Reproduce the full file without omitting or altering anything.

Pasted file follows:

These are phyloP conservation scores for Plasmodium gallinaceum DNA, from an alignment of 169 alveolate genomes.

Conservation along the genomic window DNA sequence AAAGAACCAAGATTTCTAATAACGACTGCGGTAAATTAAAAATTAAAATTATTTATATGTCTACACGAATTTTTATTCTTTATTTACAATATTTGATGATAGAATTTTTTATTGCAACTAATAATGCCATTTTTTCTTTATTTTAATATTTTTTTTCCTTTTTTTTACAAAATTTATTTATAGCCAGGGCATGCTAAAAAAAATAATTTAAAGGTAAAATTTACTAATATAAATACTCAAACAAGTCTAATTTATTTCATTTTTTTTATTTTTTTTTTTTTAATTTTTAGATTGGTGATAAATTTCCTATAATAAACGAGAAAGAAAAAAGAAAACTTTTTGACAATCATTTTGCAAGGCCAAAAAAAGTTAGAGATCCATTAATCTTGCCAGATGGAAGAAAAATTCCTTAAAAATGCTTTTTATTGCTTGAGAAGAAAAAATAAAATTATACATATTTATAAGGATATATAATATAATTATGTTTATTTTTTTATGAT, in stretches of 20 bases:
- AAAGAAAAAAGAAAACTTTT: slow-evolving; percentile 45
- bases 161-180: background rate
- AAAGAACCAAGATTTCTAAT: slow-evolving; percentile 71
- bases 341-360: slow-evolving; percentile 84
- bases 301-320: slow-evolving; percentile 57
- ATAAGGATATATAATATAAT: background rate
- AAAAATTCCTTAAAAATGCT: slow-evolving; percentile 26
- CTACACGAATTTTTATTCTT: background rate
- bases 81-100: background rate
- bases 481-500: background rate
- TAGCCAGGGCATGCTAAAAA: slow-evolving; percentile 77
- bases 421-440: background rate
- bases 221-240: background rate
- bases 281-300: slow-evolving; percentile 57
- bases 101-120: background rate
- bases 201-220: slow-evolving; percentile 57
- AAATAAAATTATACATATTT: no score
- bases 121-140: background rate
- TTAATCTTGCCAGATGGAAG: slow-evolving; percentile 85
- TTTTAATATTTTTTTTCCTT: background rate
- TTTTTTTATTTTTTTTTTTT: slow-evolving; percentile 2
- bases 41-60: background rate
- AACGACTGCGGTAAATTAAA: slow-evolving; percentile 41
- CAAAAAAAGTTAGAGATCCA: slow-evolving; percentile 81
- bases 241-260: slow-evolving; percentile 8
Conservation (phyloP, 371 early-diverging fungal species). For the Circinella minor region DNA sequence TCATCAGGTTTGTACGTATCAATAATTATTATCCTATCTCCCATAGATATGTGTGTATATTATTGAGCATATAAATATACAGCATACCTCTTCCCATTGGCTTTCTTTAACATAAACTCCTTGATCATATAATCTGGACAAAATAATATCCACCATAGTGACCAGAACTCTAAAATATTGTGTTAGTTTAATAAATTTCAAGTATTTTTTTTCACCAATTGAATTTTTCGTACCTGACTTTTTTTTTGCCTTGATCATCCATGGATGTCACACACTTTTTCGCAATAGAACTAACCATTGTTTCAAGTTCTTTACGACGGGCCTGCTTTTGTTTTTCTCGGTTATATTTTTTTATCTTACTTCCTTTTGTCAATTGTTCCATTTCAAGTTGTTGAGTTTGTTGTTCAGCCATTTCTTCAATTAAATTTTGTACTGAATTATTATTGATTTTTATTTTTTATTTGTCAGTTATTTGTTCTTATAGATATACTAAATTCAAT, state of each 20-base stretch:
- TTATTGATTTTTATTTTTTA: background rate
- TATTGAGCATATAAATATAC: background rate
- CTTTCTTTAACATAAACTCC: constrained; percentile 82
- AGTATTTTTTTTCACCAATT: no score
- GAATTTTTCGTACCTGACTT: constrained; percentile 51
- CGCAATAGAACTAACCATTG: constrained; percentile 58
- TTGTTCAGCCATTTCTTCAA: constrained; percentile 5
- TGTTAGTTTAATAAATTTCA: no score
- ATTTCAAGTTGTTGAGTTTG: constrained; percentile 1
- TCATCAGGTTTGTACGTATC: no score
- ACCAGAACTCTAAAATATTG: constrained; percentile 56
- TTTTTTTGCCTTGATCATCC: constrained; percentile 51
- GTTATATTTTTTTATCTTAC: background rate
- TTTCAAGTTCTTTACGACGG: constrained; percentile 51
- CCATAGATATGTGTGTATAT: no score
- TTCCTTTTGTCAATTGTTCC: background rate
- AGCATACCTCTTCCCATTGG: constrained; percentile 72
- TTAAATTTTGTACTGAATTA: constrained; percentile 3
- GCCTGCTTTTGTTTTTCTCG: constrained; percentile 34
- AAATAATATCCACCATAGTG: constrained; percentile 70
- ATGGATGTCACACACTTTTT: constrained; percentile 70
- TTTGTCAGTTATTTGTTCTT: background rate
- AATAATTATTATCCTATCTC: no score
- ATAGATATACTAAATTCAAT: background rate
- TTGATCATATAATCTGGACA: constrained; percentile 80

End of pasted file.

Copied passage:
These are phyloP conservation scores for Plasmodium gallinaceum DNA, from an alignment of 169 alveolate genomes.

Conservation along the genomic window DNA sequence AAAGAACCAAGATTTCTAATAACGACTGCGGTAAATTAAAAATTAAAATTATTTATATGTCTACACGAATTTTTATTCTTTATTTACAATATTTGATGATAGAATTTTTTATTGCAACTAATAATGCCATTTTTTCTTTATTTTAATATTTTTTTTCCTTTTTTTTACAAAATTTATTTATAGCCAGGGCATGCTAAAAAAAATAATTTAAAGGTAAAATTTACTAATATAAATACTCAAACAAGTCTAATTTATTTCATTTTTTTTATTTTTTTTTTTTTAATTTTTAGATTGGTGATAAATTTCCTATAATAAACGAGAAAGAAAAAAGAAAACTTTTTGACAATCATTTTGCAAGGCCAAAAAAAGTTAGAGATCCATTAATCTTGCCAGATGGAAGAAAAATTCCTTAAAAATGCTTTTTATTGCTTGAGAAGAAAAAATAAAATTATACATATTTATAAGGATATATAATATAATTATGTTTATTTTTTTATGAT, in stretches of 20 bases:
- AAAGAAAAAAGAAAACTTTT: slow-evolving; percentile 45
- bases 161-180: background rate
- AAAGAACCAAGATTTCTAAT: slow-evolving; percentile 71
- bases 341-360: slow-evolving; percentile 84
- bases 301-320: slow-evolving; percentile 57
- ATAAGGATATATAATATAAT: background rate
- AAAAATTCCTTAAAAATGCT: slow-evolving; percentile 26
- CTACACGAATTTTTATTCTT: background rate
- bases 81-100: background rate
- bases 481-500: background rate
- TAGCCAGGGCATGCTAAAAA: slow-evolving; percentile 77
- bases 421-440: background rate
- bases 221-240: background rate
- bases 281-300: slow-evolving; percentile 57
- bases 101-120: background rate
- bases 201-220: slow-evolving; percentile 57
- AAATAAAATTATACATATTT: no score
- bases 121-140: background rate
- TTAATCTTGCCAGATGGAAG: slow-evolving; percentile 85
- TTTTAATATTTTTTTTCCTT: background rate
- TTTTTTTATTTTTTTTTTTT: slow-evolving; percentile 2
- bases 41-60: background rate
- AACGACTGCGGTAAATTAAA: slow-evolving; percentile 41
- CAAAAAAAGTTAGAGATCCA: slow-evolving; percentile 81
- bases 241-260: slow-evolving; percentile 8
Conservation (phyloP, 371 early-diverging fungal species). For the Circinella minor region DNA sequence TCATCAGGTTTGTACGTATCAATAATTATTATCCTATCTCCCATAGATATGTGTGTATATTATTGAGCATATAAATATACAGCATACCTCTTCCCATTGGCTTTCTTTAACATAAACTCCTTGATCATATAATCTGGACAAAATAATATCCACCATAGTGACCAGAACTCTAAAATATTGTGTTAGTTTAATAAATTTCAAGTATTTTTTTTCACCAATTGAATTTTTCGTACCTGACTTTTTTTTTGCCTTGATCATCCATGGATGTCACACACTTTTTCGCAATAGAACTAACCATTGTTTCAAGTTCTTTACGACGGGCCTGCTTTTGTTTTTCTCGGTTATATTTTTTTATCTTACTTCCTTTTGTCAATTGTTCCATTTCAAGTTGTTGAGTTTGTTGTTCAGCCATTTCTTCAATTAAATTTTGTACTGAATTATTATTGATTTTTATTTTTTATTTGTCAGTTATTTGTTCTTATAGATATACTAAATTCAAT, state of each 20-base stretch:
- TTATTGATTTTTATTTTTTA: background rate
- TATTGAGCATATAAATATAC: background rate
- CTTTCTTTAACATAAACTCC: constrained; percentile 82
- AGTATTTTTTTTCACCAATT: no score
- GAATTTTTCGTACCTGACTT: constrained; percentile 51
- CGCAATAGAACTAACCATTG: constrained; percentile 58
- TTGTTCAGCCATTTCTTCAA: constrained; percentile 5
- TGTTAGTTTAATAAATTTCA: no score
- ATTTCAAGTTGTTGAGTTTG: constrained; percentile 1
- TCATCAGGTTTGTACGTATC: no score
- ACCAGAACTCTAAAATATTG: constrained; percentile 56
- TTTTTTTGCCTTGATCATCC: constrained; percentile 51
- GTTATATTTTTTTATCTTAC: background rate
- TTTCAAGTTCTTTACGACGG: constrained; percentile 51
- CCATAGATATGTGTGTATAT: no score
- TTCCTTTTGTCAATTGTTCC: background rate
- AGCATACCTCTTCCCATTGG: constrained; percentile 72
- TTAAATTTTGTACTGAATTA: constrained; percentile 3
- GCCTGCTTTTGTTTTTCTCG: constrained; percentile 34
- AAATAATATCCACCATAGTG: constrained; percentile 70
- ATGGATGTCACACACTTTTT: constrained; percentile 70
- TTTGTCAGTTATTTGTTCTT: background rate
- AATAATTATTATCCTATCTC: no score
- ATAGATATACTAAATTCAAT: background rate
- TTGATCATATAATCTGGACA: constrained; percentile 80